5 Ways to Deliver a Truly Impactful Sales Kickoff

Joe Andrews

We just wrapped up sales kickoff (SKO) season. Typically, in January and February, depending on fiscal calendars, we all see pictures of salespeople in our networks posting party pics from Las Vegas or some other city’s convention center. We know they’re having fun, but how are they learning and preparing for a successful new selling year? And how do we, in turn, ensure our own sales kickoffs are effective?

We recently completed our sales kickoff at InsideView. The three-day agenda combined information sharing, skills development, team workshops and fun, which I’m sure sounds pretty familiar. The event was a culmination of thorough planning and conscious decisions about the learning objectives, content, fun and logistics. The end result was the highest ratings and engagement scores in InsideView’s history. While the real proof of success will be in terms of 2019 revenue results, here are five key takeaways we’ve found to drive effective learning and engaged sellers:

Push sellers out of their comfort zone (and make it a safe space)

Sales skills like how to have a good discovery call, pricing and negotiation is like physical exercise – you need to learn the techniques from subject matter experts (SMEs) and then practice repeatedly to gain muscle memory. Part of that is mixing it up so it’s not staid and the exercises are not too easy. To that end, we disrupted expectations (especially among experienced sellers) by throwing them into new situations e.g. to practice a discovery call with little time to prepare/research the account they were calling. This was uncomfortable at first, but enabled sellers to focus on conversational skills by asking the right questions that generate buyer interest and engagement and qualifying the opportunity.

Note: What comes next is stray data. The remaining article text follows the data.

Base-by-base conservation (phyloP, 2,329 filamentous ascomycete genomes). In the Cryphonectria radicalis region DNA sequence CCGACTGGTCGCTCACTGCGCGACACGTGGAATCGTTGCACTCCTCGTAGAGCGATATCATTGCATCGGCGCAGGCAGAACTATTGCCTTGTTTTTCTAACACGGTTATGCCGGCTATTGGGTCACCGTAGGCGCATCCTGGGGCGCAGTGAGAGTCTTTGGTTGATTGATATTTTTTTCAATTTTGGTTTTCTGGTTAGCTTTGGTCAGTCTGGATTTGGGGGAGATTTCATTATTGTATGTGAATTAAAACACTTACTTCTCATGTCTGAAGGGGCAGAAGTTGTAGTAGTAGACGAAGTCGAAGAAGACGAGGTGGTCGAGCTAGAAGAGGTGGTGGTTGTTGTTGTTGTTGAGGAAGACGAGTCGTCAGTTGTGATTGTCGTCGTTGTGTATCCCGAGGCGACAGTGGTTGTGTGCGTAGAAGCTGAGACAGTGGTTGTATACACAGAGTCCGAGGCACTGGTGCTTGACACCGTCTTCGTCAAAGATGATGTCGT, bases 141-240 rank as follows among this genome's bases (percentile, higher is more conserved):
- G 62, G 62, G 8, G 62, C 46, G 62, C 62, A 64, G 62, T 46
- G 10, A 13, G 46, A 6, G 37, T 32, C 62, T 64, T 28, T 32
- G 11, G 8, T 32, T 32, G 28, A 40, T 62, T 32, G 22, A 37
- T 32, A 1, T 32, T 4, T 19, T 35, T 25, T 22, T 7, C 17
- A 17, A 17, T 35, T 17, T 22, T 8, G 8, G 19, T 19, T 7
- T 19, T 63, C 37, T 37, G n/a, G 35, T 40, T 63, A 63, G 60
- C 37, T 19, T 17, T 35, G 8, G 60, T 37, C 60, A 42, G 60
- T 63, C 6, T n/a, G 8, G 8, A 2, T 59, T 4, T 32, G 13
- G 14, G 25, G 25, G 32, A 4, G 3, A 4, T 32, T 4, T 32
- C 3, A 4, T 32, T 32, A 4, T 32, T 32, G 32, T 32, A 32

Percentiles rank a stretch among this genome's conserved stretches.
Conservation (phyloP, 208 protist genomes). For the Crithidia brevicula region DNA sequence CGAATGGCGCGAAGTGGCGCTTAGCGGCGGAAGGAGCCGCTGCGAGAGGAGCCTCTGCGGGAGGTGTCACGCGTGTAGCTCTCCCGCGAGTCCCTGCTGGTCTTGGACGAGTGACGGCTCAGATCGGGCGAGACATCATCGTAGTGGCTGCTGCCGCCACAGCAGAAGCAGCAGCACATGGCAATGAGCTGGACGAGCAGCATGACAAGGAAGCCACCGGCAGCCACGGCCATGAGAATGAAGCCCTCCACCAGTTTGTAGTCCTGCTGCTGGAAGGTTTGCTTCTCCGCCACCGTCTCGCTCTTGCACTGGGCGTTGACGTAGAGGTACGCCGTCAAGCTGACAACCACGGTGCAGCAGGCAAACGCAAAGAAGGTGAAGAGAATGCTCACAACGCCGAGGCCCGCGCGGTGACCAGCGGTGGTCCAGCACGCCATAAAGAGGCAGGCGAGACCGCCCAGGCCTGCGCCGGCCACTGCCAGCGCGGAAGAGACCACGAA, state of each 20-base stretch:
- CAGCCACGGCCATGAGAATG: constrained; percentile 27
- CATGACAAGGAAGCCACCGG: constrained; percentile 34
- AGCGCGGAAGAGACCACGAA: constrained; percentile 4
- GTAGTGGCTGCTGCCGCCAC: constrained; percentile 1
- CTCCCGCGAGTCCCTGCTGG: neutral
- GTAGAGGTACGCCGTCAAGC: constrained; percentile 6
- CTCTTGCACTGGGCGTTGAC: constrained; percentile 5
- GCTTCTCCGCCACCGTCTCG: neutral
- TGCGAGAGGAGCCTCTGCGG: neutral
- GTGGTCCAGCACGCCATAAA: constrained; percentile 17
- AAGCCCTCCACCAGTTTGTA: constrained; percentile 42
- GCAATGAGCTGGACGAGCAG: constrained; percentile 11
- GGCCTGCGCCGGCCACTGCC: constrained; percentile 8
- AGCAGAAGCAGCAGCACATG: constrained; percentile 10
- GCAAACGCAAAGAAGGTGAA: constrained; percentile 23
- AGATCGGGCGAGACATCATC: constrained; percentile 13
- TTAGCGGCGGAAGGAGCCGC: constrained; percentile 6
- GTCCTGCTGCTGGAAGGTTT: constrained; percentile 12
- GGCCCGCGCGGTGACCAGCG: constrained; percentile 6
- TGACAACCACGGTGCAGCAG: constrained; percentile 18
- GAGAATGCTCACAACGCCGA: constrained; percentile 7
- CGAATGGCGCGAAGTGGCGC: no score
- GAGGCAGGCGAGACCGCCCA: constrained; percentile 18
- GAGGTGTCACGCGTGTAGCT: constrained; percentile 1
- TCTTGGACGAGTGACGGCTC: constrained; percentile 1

Incorporate different perspectives into training teams

This sounds pretty basic but in many sales kickoffs, aside from large general sessions, teams for training workshops are broken out by segment (geography, size, industry, function, etc.) into similar “birds of a feather” groups. In our case we consciously mixed these teams e.g. fledgling sales development reps with seasoned enterprise reps, new business-focused account executives (AEs) with customer success managers (CSMs), reps from Asia Pacific with North America. There was skepticism at first but in the end we heard clear feedback that sellers gained new perspectives and learned a lot from their peers on different teams.

Teach the product roadmap through the eyes of your customers